Common wisdom today is that blogs are no longer effective. But that does not apply to the publishing world. Blogs play to our strengths as writers. Every time we write a blog post, it lubricates our writer’s brain and makes it that much easier to jump into the story the next time we sit down to write our books. Blog about personal interests or hobbies. Write about problems or successes or anecdotes in your writing life. The wall between authors and readers has come tumbling down thanks to social media and readers want to know more about the author as a person as well as a writer. Give them both. Don’t get too personal. You don’t want to invite fans to show up at your door. But give them some personal insights into what makes you tick. It’s a great way to show off your voice and build a fan base.
7. GROW YOUR COMMUNITY
And while you’re on social media, don’t be a megaphone. The most successful people on social media have conversations. They don’t use a megaphone. Don’t perpetually shout “Buy my book!” You’ll lose fans right and left. Instead engage your community. And reach out to other communities to create even more fans. Follow bestsellers in your genre, category or age target. Comment on their posts. Retweet and Repost. Then when it comes time to announce that your book just dropped or you sold a series to a Big Five publisher, you’ll have a community of people who congratulate you, signal boost your news, and buy your books.
8. JOIN ORGANIZATIONS
There is an organization for your type of writing, take my word for it. Romance Writers of America. Mystery Writers of America. International Thriller Writers Association. Science Fiction and Fantasy Writers of America. Women’s Fiction Writers Association. Sisters in Crime. Need I go on? Join one or more of these organizations chock full of people just like you. Many of these have a national organization plus local chapters. Hey, you don’t ever have to go to a meeting if you are an introvert. But you can learn, share, sell, promote, and find the answers to questions you didn’t even know you had, in these organizations. You might even find a critique partner for life, or beta readers who are very knowledgeable about the areas you write about.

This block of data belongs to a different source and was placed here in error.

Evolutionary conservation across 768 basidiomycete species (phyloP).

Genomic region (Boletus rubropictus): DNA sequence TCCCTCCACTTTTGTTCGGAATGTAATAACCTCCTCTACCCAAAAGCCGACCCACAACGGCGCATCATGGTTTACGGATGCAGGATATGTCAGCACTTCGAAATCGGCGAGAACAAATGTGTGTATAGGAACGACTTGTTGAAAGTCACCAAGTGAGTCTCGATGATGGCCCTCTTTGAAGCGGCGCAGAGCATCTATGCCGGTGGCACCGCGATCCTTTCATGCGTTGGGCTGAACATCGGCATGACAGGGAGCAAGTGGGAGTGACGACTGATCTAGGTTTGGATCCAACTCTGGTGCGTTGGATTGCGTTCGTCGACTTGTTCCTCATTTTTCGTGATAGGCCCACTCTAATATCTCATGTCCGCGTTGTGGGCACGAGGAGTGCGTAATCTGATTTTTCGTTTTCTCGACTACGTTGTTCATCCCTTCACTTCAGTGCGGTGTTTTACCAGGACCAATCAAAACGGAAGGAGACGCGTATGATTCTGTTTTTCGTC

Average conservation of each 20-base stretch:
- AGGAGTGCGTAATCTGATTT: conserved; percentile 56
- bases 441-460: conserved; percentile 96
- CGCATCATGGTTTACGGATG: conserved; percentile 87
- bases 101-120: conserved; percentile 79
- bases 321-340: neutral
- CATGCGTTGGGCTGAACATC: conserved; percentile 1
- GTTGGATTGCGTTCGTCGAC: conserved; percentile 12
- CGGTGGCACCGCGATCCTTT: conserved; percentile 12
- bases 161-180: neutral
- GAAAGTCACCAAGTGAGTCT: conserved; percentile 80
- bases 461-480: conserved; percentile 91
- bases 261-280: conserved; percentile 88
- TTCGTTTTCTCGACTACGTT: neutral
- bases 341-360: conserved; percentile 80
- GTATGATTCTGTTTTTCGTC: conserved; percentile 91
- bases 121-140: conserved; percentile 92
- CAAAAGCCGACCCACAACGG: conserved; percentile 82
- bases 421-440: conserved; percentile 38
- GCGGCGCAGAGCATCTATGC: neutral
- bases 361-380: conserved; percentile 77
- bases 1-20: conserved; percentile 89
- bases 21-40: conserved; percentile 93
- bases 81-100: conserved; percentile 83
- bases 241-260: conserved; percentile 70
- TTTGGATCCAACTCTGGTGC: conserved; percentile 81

9. NETWORK AT EVENTS
Go to at least one writing event a year. Besides learning a lot, you’ll also network with all the attendees, bestselling authors, vendors, promoters, publishers, agents, editors and other people in the industry where you have decided to make a career. Networking is the biggest advantage of these live events. One thing you can’t get online as easily. You might be sitting in a workshop next to a future bestselling author who is just starting out. Or they may be! Get in on the ground floor! And after the session, follow everyone you meet on social media. Get business cards or write down email and social media addresses for follow up. Use your mobile phone to check them out immediately and enter their contact information. It’s all right there and can be a huge boost to your career.
10. BUILD AN AMAZON PROFILE
And finally, create an Amazon Author Profile. It’s free. It can link all your social media and become a dashboard for all your tweets, posts and the like to pour into. It bumps up your reviews, creates interest in you as an author when people search on your name to find your books, helps you build a fan base, showcases your writing, and more. It will also help improve your Amazon ranking, which has become incredibly important not only to you, but to readers and industry professionals as well.
Then, once you have done all these things, repeat them. Take a blog post and turn it into an audio podcast. Excerpt three tips from that post for a YouTube video. Take those same three tips and create three gorgeous pop quotes for Pinterest or Instagram. Look back at what you’ve already produced and do it again, and again, and again in different formats.